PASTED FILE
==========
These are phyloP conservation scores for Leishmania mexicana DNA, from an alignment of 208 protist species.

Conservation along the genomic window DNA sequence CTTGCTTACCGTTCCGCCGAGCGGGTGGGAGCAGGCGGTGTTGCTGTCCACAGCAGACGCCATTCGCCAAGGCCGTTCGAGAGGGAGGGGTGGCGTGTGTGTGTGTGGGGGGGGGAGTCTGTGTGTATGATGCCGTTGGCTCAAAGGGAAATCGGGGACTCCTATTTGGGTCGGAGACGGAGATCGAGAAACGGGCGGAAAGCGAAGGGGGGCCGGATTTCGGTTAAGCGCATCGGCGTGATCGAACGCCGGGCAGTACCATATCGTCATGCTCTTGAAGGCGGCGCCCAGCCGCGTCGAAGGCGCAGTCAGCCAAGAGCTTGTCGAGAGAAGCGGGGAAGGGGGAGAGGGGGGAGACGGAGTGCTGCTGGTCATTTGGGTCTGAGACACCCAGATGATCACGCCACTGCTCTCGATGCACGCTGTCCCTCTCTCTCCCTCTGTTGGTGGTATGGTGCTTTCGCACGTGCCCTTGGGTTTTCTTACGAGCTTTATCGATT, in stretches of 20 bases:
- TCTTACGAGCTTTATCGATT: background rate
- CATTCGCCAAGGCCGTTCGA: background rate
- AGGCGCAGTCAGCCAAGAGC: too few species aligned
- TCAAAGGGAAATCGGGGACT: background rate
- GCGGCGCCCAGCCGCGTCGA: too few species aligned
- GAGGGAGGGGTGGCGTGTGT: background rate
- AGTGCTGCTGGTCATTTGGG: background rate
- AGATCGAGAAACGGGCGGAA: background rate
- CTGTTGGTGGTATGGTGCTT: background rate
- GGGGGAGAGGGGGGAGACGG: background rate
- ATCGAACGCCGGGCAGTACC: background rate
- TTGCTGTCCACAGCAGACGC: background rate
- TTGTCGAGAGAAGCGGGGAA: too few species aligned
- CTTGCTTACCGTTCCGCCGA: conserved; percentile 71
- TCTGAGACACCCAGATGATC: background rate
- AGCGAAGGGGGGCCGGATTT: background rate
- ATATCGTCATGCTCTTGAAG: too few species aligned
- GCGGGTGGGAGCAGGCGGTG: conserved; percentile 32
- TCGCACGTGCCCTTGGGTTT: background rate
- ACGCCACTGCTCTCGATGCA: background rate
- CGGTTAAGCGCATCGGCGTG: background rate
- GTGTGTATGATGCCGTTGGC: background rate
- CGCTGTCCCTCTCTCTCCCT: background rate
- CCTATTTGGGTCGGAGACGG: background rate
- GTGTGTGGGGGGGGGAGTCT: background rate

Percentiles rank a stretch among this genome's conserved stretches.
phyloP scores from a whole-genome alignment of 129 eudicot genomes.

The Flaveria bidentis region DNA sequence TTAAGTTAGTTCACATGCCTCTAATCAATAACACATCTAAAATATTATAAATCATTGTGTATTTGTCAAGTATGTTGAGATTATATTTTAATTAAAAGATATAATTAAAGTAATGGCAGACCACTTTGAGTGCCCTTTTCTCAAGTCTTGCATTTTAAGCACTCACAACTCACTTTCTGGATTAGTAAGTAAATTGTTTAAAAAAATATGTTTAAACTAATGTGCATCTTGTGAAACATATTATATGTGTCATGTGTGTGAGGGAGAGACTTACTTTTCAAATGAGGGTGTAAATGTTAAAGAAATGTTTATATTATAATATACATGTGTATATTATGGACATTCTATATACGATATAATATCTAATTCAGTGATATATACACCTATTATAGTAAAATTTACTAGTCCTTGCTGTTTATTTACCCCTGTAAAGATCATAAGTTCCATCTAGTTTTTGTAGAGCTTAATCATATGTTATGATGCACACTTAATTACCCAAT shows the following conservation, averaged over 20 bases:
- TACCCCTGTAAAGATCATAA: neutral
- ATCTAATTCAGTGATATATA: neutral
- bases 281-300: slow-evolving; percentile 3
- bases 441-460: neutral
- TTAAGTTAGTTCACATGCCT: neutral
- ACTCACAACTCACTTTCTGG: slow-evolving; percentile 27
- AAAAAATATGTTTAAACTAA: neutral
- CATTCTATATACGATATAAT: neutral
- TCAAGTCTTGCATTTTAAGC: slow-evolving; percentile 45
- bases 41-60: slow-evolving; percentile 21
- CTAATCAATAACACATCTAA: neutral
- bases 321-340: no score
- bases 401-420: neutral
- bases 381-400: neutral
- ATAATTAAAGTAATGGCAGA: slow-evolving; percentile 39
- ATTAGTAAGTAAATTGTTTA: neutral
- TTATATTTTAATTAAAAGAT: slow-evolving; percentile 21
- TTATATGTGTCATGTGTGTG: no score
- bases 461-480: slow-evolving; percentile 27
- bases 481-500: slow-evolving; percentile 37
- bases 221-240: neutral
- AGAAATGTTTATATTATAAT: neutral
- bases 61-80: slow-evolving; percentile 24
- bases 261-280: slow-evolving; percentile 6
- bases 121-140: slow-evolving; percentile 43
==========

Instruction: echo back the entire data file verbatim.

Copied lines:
These are phyloP conservation scores for Leishmania mexicana DNA, from an alignment of 208 protist species.

Conservation along the genomic window DNA sequence CTTGCTTACCGTTCCGCCGAGCGGGTGGGAGCAGGCGGTGTTGCTGTCCACAGCAGACGCCATTCGCCAAGGCCGTTCGAGAGGGAGGGGTGGCGTGTGTGTGTGTGGGGGGGGGAGTCTGTGTGTATGATGCCGTTGGCTCAAAGGGAAATCGGGGACTCCTATTTGGGTCGGAGACGGAGATCGAGAAACGGGCGGAAAGCGAAGGGGGGCCGGATTTCGGTTAAGCGCATCGGCGTGATCGAACGCCGGGCAGTACCATATCGTCATGCTCTTGAAGGCGGCGCCCAGCCGCGTCGAAGGCGCAGTCAGCCAAGAGCTTGTCGAGAGAAGCGGGGAAGGGGGAGAGGGGGGAGACGGAGTGCTGCTGGTCATTTGGGTCTGAGACACCCAGATGATCACGCCACTGCTCTCGATGCACGCTGTCCCTCTCTCTCCCTCTGTTGGTGGTATGGTGCTTTCGCACGTGCCCTTGGGTTTTCTTACGAGCTTTATCGATT, in stretches of 20 bases:
- TCTTACGAGCTTTATCGATT: background rate
- CATTCGCCAAGGCCGTTCGA: background rate
- AGGCGCAGTCAGCCAAGAGC: too few species aligned
- TCAAAGGGAAATCGGGGACT: background rate
- GCGGCGCCCAGCCGCGTCGA: too few species aligned
- GAGGGAGGGGTGGCGTGTGT: background rate
- AGTGCTGCTGGTCATTTGGG: background rate
- AGATCGAGAAACGGGCGGAA: background rate
- CTGTTGGTGGTATGGTGCTT: background rate
- GGGGGAGAGGGGGGAGACGG: background rate
- ATCGAACGCCGGGCAGTACC: background rate
- TTGCTGTCCACAGCAGACGC: background rate
- TTGTCGAGAGAAGCGGGGAA: too few species aligned
- CTTGCTTACCGTTCCGCCGA: conserved; percentile 71
- TCTGAGACACCCAGATGATC: background rate
- AGCGAAGGGGGGCCGGATTT: background rate
- ATATCGTCATGCTCTTGAAG: too few species aligned
- GCGGGTGGGAGCAGGCGGTG: conserved; percentile 32
- TCGCACGTGCCCTTGGGTTT: background rate
- ACGCCACTGCTCTCGATGCA: background rate
- CGGTTAAGCGCATCGGCGTG: background rate
- GTGTGTATGATGCCGTTGGC: background rate
- CGCTGTCCCTCTCTCTCCCT: background rate
- CCTATTTGGGTCGGAGACGG: background rate
- GTGTGTGGGGGGGGGAGTCT: background rate

Percentiles rank a stretch among this genome's conserved stretches.
phyloP scores from a whole-genome alignment of 129 eudicot genomes.

The Flaveria bidentis region DNA sequence TTAAGTTAGTTCACATGCCTCTAATCAATAACACATCTAAAATATTATAAATCATTGTGTATTTGTCAAGTATGTTGAGATTATATTTTAATTAAAAGATATAATTAAAGTAATGGCAGACCACTTTGAGTGCCCTTTTCTCAAGTCTTGCATTTTAAGCACTCACAACTCACTTTCTGGATTAGTAAGTAAATTGTTTAAAAAAATATGTTTAAACTAATGTGCATCTTGTGAAACATATTATATGTGTCATGTGTGTGAGGGAGAGACTTACTTTTCAAATGAGGGTGTAAATGTTAAAGAAATGTTTATATTATAATATACATGTGTATATTATGGACATTCTATATACGATATAATATCTAATTCAGTGATATATACACCTATTATAGTAAAATTTACTAGTCCTTGCTGTTTATTTACCCCTGTAAAGATCATAAGTTCCATCTAGTTTTTGTAGAGCTTAATCATATGTTATGATGCACACTTAATTACCCAAT shows the following conservation, averaged over 20 bases:
- TACCCCTGTAAAGATCATAA: neutral
- ATCTAATTCAGTGATATATA: neutral
- bases 281-300: slow-evolving; percentile 3
- bases 441-460: neutral
- TTAAGTTAGTTCACATGCCT: neutral
- ACTCACAACTCACTTTCTGG: slow-evolving; percentile 27
- AAAAAATATGTTTAAACTAA: neutral
- CATTCTATATACGATATAAT: neutral
- TCAAGTCTTGCATTTTAAGC: slow-evolving; percentile 45
- bases 41-60: slow-evolving; percentile 21
- CTAATCAATAACACATCTAA: neutral
- bases 321-340: no score
- bases 401-420: neutral
- bases 381-400: neutral
- ATAATTAAAGTAATGGCAGA: slow-evolving; percentile 39
- ATTAGTAAGTAAATTGTTTA: neutral
- TTATATTTTAATTAAAAGAT: slow-evolving; percentile 21
- TTATATGTGTCATGTGTGTG: no score
- bases 461-480: slow-evolving; percentile 27
- bases 481-500: slow-evolving; percentile 37
- bases 221-240: neutral
- AGAAATGTTTATATTATAAT: neutral
- bases 61-80: slow-evolving; percentile 24
- bases 261-280: slow-evolving; percentile 6
- bases 121-140: slow-evolving; percentile 43